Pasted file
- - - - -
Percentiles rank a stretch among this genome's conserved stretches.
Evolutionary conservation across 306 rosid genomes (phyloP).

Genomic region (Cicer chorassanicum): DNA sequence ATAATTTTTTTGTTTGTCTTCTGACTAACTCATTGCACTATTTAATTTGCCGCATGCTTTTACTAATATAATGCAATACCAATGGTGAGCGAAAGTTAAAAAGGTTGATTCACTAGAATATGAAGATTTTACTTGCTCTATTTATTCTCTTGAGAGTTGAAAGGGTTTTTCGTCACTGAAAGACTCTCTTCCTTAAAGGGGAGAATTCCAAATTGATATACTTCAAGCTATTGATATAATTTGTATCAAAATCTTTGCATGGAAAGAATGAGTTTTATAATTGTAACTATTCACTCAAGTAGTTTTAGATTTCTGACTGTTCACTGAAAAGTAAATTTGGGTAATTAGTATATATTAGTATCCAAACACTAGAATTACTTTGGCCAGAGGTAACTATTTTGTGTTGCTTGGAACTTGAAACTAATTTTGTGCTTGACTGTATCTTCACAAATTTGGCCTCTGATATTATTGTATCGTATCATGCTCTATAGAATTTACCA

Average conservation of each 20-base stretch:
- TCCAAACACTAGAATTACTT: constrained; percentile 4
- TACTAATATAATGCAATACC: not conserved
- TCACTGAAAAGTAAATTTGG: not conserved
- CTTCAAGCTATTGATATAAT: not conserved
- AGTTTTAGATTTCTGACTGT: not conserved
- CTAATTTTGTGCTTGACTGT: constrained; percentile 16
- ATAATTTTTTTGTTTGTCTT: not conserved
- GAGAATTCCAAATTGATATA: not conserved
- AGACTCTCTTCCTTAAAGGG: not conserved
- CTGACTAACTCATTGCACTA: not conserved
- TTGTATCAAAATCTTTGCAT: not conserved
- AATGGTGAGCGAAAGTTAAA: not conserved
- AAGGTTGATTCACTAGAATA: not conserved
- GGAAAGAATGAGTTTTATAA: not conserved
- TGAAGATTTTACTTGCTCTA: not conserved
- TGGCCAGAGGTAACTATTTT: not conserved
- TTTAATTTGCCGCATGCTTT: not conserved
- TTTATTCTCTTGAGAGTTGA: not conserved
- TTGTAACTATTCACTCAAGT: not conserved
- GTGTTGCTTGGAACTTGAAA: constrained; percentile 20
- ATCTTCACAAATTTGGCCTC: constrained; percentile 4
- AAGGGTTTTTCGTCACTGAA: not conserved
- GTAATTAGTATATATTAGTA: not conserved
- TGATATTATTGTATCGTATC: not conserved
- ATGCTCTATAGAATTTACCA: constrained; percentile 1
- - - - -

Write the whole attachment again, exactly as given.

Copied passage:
Percentiles rank a stretch among this genome's conserved stretches.
Evolutionary conservation across 306 rosid genomes (phyloP).

Genomic region (Cicer chorassanicum): DNA sequence ATAATTTTTTTGTTTGTCTTCTGACTAACTCATTGCACTATTTAATTTGCCGCATGCTTTTACTAATATAATGCAATACCAATGGTGAGCGAAAGTTAAAAAGGTTGATTCACTAGAATATGAAGATTTTACTTGCTCTATTTATTCTCTTGAGAGTTGAAAGGGTTTTTCGTCACTGAAAGACTCTCTTCCTTAAAGGGGAGAATTCCAAATTGATATACTTCAAGCTATTGATATAATTTGTATCAAAATCTTTGCATGGAAAGAATGAGTTTTATAATTGTAACTATTCACTCAAGTAGTTTTAGATTTCTGACTGTTCACTGAAAAGTAAATTTGGGTAATTAGTATATATTAGTATCCAAACACTAGAATTACTTTGGCCAGAGGTAACTATTTTGTGTTGCTTGGAACTTGAAACTAATTTTGTGCTTGACTGTATCTTCACAAATTTGGCCTCTGATATTATTGTATCGTATCATGCTCTATAGAATTTACCA

Average conservation of each 20-base stretch:
- TCCAAACACTAGAATTACTT: constrained; percentile 4
- TACTAATATAATGCAATACC: not conserved
- TCACTGAAAAGTAAATTTGG: not conserved
- CTTCAAGCTATTGATATAAT: not conserved
- AGTTTTAGATTTCTGACTGT: not conserved
- CTAATTTTGTGCTTGACTGT: constrained; percentile 16
- ATAATTTTTTTGTTTGTCTT: not conserved
- GAGAATTCCAAATTGATATA: not conserved
- AGACTCTCTTCCTTAAAGGG: not conserved
- CTGACTAACTCATTGCACTA: not conserved
- TTGTATCAAAATCTTTGCAT: not conserved
- AATGGTGAGCGAAAGTTAAA: not conserved
- AAGGTTGATTCACTAGAATA: not conserved
- GGAAAGAATGAGTTTTATAA: not conserved
- TGAAGATTTTACTTGCTCTA: not conserved
- TGGCCAGAGGTAACTATTTT: not conserved
- TTTAATTTGCCGCATGCTTT: not conserved
- TTTATTCTCTTGAGAGTTGA: not conserved
- TTGTAACTATTCACTCAAGT: not conserved
- GTGTTGCTTGGAACTTGAAA: constrained; percentile 20
- ATCTTCACAAATTTGGCCTC: constrained; percentile 4
- AAGGGTTTTTCGTCACTGAA: not conserved
- GTAATTAGTATATATTAGTA: not conserved
- TGATATTATTGTATCGTATC: not conserved
- ATGCTCTATAGAATTTACCA: constrained; percentile 1